A-Z of the Accused: Alice Gooderidge

Name:Alice Gooderidge


Location:Stapenhill, Burton-Upon-Trent, Staffordshire

Accusations: In February 1596, Alice was accused of bewitching young Thomas Darling after meeting the boy when he got lost in the woods while hunting with his uncle. Shortly afterwards, Thomas suffered from vomiting and hallucinations; when the doctor called to attend him could do nothing to ease his condition, it was noted that the boy became worse when praying or reading the bible, and witchcraft was diagnosed. When Thomas told of his meeting with the old woman, (and her anger when he happened to break wind in front of her) the finger of blame was soon pointed at sixty-year old Alice Gooderidge, although some also believed her mother, Elizabeth Wright, was actually the woman in question. Upon examination, Alice initially admitted she had been in the wood, but not to seeing Thomas there. Upon being unable to say the Lord’s Prayer properly however, the local Justice was called, and Alice and her mother were apprehended by the constable, leading to  Alice finally admitting to having met Thomas Darling. Further evidence was forthcoming: a hole was discovered on Alice’s belly, the site, it was said, where she had desperately tried to remove the evidence of the witch’s mark that would incriminate her, and although she said the injury was caused by a fall from a ladder, this explanation was not believed. Alice was imprisoned and Thomas Darling continued to suffer: the boy was plagued by hallucinations, fits and, incredibly, was said to have been threatened by a spectral bear.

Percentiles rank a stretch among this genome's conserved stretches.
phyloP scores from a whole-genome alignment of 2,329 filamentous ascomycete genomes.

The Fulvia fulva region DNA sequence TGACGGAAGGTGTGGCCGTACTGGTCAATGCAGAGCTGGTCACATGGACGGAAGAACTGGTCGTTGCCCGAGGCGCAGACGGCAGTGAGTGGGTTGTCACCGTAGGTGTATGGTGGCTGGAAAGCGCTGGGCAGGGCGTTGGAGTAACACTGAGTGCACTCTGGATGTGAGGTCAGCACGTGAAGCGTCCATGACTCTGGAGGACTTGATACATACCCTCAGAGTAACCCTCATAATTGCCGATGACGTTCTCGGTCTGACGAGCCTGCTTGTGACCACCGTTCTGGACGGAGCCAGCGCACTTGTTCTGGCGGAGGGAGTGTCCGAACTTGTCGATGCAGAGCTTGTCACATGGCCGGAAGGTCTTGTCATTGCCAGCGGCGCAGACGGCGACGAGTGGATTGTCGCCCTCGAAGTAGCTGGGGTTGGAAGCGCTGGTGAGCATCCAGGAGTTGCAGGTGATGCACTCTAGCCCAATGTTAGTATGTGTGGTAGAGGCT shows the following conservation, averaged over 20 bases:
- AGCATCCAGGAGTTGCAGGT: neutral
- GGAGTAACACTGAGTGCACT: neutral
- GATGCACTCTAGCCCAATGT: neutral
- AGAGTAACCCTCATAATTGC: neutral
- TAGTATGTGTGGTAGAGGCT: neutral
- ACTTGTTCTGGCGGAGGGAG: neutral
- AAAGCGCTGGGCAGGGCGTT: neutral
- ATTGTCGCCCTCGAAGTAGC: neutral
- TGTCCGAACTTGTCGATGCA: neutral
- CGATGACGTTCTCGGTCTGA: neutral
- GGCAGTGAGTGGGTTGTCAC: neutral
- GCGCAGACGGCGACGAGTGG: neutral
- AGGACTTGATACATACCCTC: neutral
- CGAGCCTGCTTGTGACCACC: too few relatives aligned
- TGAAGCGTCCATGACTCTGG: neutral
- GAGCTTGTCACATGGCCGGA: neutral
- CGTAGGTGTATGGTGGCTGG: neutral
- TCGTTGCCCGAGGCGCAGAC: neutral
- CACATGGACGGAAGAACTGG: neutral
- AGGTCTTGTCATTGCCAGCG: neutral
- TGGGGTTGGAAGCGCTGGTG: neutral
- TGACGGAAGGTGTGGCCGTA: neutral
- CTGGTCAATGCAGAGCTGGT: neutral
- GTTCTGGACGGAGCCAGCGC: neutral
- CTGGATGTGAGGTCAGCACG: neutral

Outcome:After undergoing inducement to confess, including having the shoes on her feet heated to unbearable temperatures before the fire, Alice finally broke. On 2 and 3 May she confessed that she had bewitched Thomas, and sent the Devil after him in the form of a red and white coloured dog named Minny. She was also charged with bewitching a cow belonging to a man named Michael. Thomas Darling was exorcised by the soon to be infamous exorcist John Darrell, after which the boy recovered from his bewitchment. Alice was not so fortunate; it is believed that she was sentenced to a year in gaol, and although there is no further record of her, it is believed she died during her imprisonment. Tragically, three years later, Thomas Darling confessed that he had fabricated the entire story and his subsequent illness. Darrell, after playing a prominent role in several high-profile possession cases, was like-wise discredited as a fraud.

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